8. People steal cattle. Yes, even in this day and age. Guard your stock.
  9. Make sure you aren’t foolhardy, but learn to take some risks.
  10. Use water wisely.

100 words 100 days: Day 88: A meal with the five people who have inspired you the most

My mother.

My father.

L. M. Montgomery.

Roald Dahl.

Maya Angelou.

And Jesus. There had to be room for Him at this supper. And I can definitely fit six people in my house- there is enough space for that number. However, they won’t all be able to sit at the table, unless I rearrange the furniture.

I think Jesus might steal the limelight. Everybody will want to talk to Him and ask Him questions.

Still, you can learn a lot just by listening. I bet Roald Dahl would find a way to twist the story. Maya Angelou would kiss her words and breathe poetry into them. L. M. Montgomery would battle with her own demons to bask in the glory of the Saviour her husband would have preached about. And my parents? They would help me cook, and set the table, and probably ask a couple of questions, their humility and goodness shining through, 1-carat diamonds beside a crown jewel.

And Jesus would smile, and suffer the little children to come unto Him.

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Day 89: Write a funny how-to

100words 100 days Day 87: Open a book to the 153rd page. Look at the third line. Make that the start of your story.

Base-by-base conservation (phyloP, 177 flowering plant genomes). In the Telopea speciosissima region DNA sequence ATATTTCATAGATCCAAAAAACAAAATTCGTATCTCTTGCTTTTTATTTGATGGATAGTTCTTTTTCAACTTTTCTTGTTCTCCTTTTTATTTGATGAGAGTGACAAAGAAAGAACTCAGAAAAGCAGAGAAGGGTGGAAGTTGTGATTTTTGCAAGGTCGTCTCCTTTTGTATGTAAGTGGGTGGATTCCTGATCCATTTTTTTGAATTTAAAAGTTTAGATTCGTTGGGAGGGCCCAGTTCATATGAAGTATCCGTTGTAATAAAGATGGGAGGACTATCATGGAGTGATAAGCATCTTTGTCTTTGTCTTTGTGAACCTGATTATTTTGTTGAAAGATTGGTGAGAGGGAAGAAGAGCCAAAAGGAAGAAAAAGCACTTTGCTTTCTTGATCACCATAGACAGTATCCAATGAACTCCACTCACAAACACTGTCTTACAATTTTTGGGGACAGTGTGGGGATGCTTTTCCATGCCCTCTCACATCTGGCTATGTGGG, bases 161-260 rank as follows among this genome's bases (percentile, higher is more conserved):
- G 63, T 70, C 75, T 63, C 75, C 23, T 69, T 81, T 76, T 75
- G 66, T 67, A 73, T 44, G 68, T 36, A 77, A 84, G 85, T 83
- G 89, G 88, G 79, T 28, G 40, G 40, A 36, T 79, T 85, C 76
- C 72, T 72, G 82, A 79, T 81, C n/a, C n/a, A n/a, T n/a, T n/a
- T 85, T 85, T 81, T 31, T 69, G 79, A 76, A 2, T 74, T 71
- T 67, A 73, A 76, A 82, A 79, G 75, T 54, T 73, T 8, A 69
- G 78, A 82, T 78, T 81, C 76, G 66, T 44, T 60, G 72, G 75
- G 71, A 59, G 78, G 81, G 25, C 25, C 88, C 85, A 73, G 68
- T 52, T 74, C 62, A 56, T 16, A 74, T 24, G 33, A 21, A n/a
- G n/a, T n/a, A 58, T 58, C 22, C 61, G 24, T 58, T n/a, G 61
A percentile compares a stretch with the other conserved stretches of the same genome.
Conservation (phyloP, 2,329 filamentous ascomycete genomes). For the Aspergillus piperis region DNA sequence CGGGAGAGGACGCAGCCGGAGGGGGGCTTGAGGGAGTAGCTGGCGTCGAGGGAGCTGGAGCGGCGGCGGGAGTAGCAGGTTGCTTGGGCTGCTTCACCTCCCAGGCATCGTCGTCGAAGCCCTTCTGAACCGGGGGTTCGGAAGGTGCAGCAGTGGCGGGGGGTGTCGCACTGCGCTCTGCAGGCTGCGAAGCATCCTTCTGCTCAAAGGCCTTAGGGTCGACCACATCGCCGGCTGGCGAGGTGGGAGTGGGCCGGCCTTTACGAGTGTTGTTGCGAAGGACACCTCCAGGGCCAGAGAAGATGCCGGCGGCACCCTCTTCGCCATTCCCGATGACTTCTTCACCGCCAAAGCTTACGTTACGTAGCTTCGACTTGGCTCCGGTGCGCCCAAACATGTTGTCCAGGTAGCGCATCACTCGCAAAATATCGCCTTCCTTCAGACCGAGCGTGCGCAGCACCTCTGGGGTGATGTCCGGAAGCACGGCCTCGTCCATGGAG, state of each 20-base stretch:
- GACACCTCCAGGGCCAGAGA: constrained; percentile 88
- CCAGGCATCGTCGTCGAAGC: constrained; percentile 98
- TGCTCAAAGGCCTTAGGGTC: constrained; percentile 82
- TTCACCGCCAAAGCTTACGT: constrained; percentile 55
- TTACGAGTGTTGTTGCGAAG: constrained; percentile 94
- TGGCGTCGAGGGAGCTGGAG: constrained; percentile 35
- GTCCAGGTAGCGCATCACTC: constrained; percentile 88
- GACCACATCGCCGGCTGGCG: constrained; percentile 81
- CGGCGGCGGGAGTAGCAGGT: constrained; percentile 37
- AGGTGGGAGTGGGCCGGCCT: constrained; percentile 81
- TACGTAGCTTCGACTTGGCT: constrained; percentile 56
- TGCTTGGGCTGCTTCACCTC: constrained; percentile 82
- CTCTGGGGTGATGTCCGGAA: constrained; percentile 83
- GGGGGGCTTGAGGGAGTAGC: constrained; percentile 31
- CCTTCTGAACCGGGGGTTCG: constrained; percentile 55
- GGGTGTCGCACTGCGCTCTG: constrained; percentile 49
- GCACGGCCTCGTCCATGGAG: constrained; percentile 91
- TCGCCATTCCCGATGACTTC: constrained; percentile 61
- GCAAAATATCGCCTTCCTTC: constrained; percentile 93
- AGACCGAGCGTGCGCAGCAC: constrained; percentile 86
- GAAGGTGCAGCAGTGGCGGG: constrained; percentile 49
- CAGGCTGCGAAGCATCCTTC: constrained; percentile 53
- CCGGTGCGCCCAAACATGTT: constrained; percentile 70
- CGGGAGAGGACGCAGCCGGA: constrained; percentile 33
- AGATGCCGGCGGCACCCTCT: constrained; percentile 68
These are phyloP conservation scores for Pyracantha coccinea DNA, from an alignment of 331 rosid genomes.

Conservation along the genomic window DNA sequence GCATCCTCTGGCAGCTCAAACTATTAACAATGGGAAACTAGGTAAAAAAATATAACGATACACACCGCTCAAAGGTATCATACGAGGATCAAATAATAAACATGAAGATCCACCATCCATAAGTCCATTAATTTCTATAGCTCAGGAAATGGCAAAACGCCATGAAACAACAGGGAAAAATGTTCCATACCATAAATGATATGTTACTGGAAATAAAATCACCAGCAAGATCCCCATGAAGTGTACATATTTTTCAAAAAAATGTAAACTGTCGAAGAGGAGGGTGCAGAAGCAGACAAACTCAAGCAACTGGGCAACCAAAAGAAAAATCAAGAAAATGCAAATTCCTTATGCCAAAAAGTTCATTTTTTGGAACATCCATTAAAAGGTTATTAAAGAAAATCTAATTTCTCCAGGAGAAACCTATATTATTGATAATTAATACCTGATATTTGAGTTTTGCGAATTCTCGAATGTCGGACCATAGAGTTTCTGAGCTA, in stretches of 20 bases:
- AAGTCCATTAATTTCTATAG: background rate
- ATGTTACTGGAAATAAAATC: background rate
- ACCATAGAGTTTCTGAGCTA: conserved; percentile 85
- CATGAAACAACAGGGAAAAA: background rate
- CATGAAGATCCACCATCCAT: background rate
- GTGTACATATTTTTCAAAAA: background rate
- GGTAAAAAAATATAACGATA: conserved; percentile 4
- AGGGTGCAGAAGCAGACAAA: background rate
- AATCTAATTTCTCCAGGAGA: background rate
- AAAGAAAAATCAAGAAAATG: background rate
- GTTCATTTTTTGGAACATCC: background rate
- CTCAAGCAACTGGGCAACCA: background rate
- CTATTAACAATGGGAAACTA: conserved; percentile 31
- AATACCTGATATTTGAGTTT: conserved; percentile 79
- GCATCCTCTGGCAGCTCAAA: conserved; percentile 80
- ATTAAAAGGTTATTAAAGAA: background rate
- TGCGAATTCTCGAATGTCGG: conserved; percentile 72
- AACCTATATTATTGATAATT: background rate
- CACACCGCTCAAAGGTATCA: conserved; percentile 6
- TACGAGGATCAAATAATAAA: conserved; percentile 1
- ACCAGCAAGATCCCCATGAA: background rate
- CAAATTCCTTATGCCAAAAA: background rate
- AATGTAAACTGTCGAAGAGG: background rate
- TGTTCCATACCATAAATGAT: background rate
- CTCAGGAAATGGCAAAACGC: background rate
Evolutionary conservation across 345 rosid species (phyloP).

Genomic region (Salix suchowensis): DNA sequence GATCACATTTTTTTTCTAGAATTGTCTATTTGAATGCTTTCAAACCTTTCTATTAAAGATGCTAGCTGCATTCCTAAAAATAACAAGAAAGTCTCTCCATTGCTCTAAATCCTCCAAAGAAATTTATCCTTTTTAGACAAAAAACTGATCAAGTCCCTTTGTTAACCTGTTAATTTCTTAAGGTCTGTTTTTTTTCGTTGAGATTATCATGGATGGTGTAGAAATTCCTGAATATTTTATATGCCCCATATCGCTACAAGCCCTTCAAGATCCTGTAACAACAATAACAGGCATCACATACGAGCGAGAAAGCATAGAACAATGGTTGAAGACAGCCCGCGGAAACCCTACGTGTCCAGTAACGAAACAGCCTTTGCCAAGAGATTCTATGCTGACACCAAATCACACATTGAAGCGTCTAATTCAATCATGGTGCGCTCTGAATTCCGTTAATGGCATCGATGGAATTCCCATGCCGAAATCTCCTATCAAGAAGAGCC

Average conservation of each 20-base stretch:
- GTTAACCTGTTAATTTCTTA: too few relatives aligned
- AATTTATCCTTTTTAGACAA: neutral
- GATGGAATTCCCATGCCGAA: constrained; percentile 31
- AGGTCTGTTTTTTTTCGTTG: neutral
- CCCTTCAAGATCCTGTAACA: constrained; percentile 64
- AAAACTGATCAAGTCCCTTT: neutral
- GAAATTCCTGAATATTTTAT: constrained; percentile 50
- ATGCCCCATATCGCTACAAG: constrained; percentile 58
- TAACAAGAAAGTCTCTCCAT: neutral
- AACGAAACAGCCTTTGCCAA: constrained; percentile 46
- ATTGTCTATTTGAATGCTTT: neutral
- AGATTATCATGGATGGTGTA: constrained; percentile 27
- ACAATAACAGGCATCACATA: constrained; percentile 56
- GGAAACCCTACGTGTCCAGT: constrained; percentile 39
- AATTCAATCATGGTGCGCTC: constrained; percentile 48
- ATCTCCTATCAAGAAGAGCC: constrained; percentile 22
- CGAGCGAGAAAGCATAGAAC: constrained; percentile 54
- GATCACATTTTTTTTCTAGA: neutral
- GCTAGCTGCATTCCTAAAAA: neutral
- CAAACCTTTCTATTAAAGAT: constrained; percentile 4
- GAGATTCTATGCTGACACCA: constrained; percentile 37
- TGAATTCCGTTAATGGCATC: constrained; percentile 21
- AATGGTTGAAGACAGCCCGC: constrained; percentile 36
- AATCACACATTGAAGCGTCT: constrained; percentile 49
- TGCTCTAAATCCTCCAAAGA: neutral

Every feather in its long tail had a decorated eye.

But that wasn’t the only reason the dreamcatcher was the most eerie thing I had ever seen. It exuded a translucent plasma-like quality similar to a ghost or a jellyfish. And in its centre, nestled among the threads wrapped around a discarded bangle, was a very large spider, the brown, furry kind. It had already begun weaving its strands across the hoop.

Everything about the dreamcatcher made me feel like it was observing me, preparing to snare me in its little web, and hold me in a world that was not quite real and not quite imagined. Whoever had made it had done so with the intention of subverting the true purpose of a dreamcatcher, with the express intention of making me feel the negativity that seeped from it.

If only I could reach it to take it down!

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Day 88: A meal with the five people who have inspired you the most

100 words100days (ish) Day 86: A manual for an exotic pet

I tried keeping a couple of snails as pets when I was a child. They were the kind that were abundant during the monsoons in Goa. Sludgy, squishy, interesting creatures, with bodies the colour of doce bhaji (similar to oats porridge), and translucent, fragile shells in a light earthy brown.

How to look after these amazing and environmentally important creatures:

  1. It’s better that you don’t keep them as pets. They are not domestic or domesticated.
  2. If you have taken them from their natural habitat because you are trying to conserve them, make sure you put them in a safe place, i.e. preferably one they can’t get out of only to be stepped on.